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Bishop Robert Thompson

The Bishop of Kingston has called upon the newly elected government of Prime Minister Portia Miller-Simpson to honour its “people power” pledge and not turn its back on the poor now that it has returned to office.

At an invocation delivered at the first meeting of the cabinet on 9 January, Bishop Robert Thompson, the suffragan bishop of Kingston, reminded the government of its pledge not to treat the poor as objects, but to include them in the life of the nation.

Drawing upon middle class fiscal discontent Mrs.  Miller-Simpson’s People’s National Party (PNP) expanded upon its working class base to return to office for the first time since 2007.  Among its campaign pledges, the PNP promised to break its current ties with the UK and establish a republic in time for the 50th anniversary of independence celebration this June, and to repeal Jamaica’s “Buggery Laws”, de-criminalizing homosexual conduct.

The liberal PNP trounced the rule conservative Jamaica Labour Party (JLP) of Prime Minister Andrew Holness at the 29 December 2011 election.  While the swing toward the PNP was only 3.7 per cent, with only 60,000 votes separating the parties out of 800,000 cast, the PNP won the majority of closely contested districts, giving it 42 seats to the JLP’s 21 in parliament.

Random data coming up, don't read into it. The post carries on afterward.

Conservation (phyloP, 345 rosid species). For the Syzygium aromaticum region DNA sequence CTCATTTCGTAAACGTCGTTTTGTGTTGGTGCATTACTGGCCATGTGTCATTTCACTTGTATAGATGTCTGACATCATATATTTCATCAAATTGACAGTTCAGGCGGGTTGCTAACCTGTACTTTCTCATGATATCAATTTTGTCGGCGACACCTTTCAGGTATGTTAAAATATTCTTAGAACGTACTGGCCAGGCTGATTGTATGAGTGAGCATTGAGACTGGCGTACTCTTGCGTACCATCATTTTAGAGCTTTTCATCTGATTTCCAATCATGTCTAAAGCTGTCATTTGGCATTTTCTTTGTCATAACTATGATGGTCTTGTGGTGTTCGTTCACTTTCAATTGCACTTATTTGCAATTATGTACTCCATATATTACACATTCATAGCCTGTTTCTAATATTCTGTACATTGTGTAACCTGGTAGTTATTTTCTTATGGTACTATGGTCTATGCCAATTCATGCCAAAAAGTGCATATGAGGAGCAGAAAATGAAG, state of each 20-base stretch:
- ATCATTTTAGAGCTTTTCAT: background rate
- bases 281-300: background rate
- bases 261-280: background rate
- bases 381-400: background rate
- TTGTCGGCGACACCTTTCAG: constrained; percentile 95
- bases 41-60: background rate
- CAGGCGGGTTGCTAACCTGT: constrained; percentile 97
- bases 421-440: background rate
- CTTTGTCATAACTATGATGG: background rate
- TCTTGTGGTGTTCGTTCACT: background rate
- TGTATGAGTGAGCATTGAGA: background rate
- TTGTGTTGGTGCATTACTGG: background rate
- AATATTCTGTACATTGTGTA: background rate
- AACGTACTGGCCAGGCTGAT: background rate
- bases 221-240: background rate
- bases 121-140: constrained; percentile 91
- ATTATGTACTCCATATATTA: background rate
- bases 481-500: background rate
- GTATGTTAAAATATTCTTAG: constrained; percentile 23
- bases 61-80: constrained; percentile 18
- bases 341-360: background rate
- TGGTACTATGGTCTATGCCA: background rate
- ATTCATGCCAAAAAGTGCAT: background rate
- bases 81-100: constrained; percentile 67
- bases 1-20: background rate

Unemployment is presently running at 13 per cent in Jamaica, and in the poorer neighborhoods of Kingston it climbs to 60 per cent among the young.  Approximately 43 per cent of the population lives on below the poverty line of $2.50 a day, the IMF reports, while Jamaica’s state debt has ballooned to $18.6 billion – accounting for a third of the country’s GDP.

The JLP was also hurt by its purported links to organized crime.  The former government of had opposed the extradition to the U.S. on narcotic charges of criminal kingpin Christopher ‘Dudus’ Coke, leader of the Shower Posse gang.  Coke was arrested in May 2010 after a combined police/army raid on his headquarters in Kingston left 70 dead.

In a widely reported sermon preached on 1 Jan 2012 at the Kingston Parish Church, Bishop Thompson noted that successive governments had courted the votes of the poor, but ignored them after taking office.

“It never fails to amaze me, that when successive governments speak about a social contract, the poor are usually excluded from the equation,” said the bishop. “We make a terrible mistake when we assume that the poor have nothing to contribute to the social capital.”

“History teaches us that when the gap grows between the rich and the poor, when the middle gets increasingly squeezed, and those at the bottom are almost completely forgotten, social bonds begin to unravel and resentment sets in,” the bishop said.

“The poor must not be seen as the subject of our benevolence, but as part of the social capital for national development,” he argued.

“When you don’t believe you belong, you are not likely to make sacrifices for the greater good. I hope our new prime minister will be someone who promotes the [common good] by being open and available to others while, at the same time, affirming their self-worth. Nothing short of that will work in the Jamaica of today,” Bishop Thompson said.